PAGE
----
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Focus Efforts on the Right Firm Initiatives Using the Smart Work Matrix

I recently came across a powerful yet fairly simple tool called the Smart Work Matrix. It helps directors and CMOs in law firms focus energies only on initiatives that have two key elements: 1) an opportunity for high positive impact for the firm; and 2) the potential that lawyers at the firm will drive it to completion.

The Smart Work Matrix is the brainchild of Allen Fuqua, CMO of a 300 lawyer Dallas based firm. Allen was on a panel I moderated at the annual Continuing Marketing Education Conference hosted by the Legal Marketing Association in Los Angeles (great new TED-like format, by the way). The panel presented decision-making tools from three great innovators.

Allen delivered a direct and often hilarious summary of projects and initiatives he’s tackled during his career as a law firm CMO. He concluded that some initiatives aren’t worth pursuing with the same amount of resources and personal orientation. He put a real bullet through the heart of the old saying, “Anything worth doing is worth doing well” — not so true in Allen’s experience.

He offered the firm’s annual holiday card as an example. For years, the marketing communication manager spent time and resources each year with a crack design staff to create the firm’s perfect customized card, only to have it edited, nitpicked and destroyed after continuous input and drafts. Upon completion each year, he’d realize that they had spent way too much time and involved way too many lawyers in the decision-making process and hadn’t really made a significant impact on the firm’s top-line revenue. Other projects often came out the same way. Some projects, on the other hand, were the reverse — projects where his team could shine with critical lawyer “buy in” and drive, resulting in high impact to the firm.

He also noticed something else. When an initiative failed, the debrief often revealed no one on the team was really all that surprised by the failure. He’d ask, “When we spent all that time and then got shot down, were you really surprised?” Often the response was something along the lines of “No, that practice group always responds that way, they think (insert type of project here) is a waste of time.”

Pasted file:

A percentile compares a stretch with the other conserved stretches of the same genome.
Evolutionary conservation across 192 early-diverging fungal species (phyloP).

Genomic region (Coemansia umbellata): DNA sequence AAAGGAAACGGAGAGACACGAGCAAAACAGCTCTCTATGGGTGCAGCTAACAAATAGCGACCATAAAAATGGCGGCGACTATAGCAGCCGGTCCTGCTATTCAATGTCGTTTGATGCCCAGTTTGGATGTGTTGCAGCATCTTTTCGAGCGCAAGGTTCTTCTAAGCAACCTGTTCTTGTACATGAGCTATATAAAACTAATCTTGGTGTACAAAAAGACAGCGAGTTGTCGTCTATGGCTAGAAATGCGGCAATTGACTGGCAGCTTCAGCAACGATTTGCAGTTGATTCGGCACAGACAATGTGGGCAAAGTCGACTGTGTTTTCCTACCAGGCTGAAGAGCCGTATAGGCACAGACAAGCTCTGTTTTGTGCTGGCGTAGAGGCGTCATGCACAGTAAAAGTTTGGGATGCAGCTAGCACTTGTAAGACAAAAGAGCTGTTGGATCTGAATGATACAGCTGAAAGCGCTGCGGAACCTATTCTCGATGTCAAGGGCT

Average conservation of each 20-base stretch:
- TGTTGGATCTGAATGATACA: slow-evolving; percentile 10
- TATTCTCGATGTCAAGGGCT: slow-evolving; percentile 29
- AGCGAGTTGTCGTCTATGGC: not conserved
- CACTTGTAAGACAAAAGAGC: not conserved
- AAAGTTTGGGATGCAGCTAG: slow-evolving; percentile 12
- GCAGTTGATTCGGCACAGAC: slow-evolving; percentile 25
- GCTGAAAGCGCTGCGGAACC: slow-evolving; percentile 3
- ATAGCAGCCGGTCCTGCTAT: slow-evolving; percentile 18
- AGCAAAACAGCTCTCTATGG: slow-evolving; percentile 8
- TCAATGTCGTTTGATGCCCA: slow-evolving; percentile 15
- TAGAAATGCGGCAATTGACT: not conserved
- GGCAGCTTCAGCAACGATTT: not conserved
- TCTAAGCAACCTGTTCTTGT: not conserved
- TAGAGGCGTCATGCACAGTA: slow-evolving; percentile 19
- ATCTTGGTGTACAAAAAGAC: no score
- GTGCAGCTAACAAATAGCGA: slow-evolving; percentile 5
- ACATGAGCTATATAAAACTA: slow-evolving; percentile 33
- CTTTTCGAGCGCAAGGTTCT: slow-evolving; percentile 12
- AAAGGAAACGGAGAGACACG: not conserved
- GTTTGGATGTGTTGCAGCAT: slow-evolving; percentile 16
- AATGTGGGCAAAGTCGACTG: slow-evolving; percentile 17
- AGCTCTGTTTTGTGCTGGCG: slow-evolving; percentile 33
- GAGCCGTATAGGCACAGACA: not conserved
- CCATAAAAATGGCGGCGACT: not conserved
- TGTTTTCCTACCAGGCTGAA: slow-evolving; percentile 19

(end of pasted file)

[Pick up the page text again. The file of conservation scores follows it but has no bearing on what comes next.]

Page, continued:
An epiphany came for Allen when he realized that if much of the behavior and response from his lawyers was predictable and if he could place a relative value on positive impact for the firm, he was committing CMO malpractice if he didn’t have a systematic way to predict it. If he could measure those two things, he could spend the majority of his time on those things that would drive success.

The Smart Work Matrix is the culmination and execution of Allen’s thoughts. It’s simple in design but has helped him prioritize his projects at his firm. Maybe it will help you. Take a look. The first diagram describes the quadrants and the second is an example of how to use it as a worksheet for your own decision making.


The matrix directs you to ask two basic questions about the initiatives you are contemplating:

  1. Does it create high value and positive impact for the firm?
  2. Is it something the marketing group can drive or innovate to completion?

“Value” becomes the vertical axis and “Drive/Innovate” becomes the horizontal axis. With the axis in place, you simply plot proposed projects in their appropriate quadrants. Subjective value judgments are inherent in the plotting, of course, but those subjective discussions direct the internal debate to the right questions.

One final benefit Allen didn’t mention at the conference is the utility of having a methodically written and graphed record of why certain things were attempted in any given year at the firm. It’s a handy tool for your annual review and even handier for that ever-present grumbling partner who is wondering why we aren’t doing the “cool stuff” that “firm x” is doing across town.

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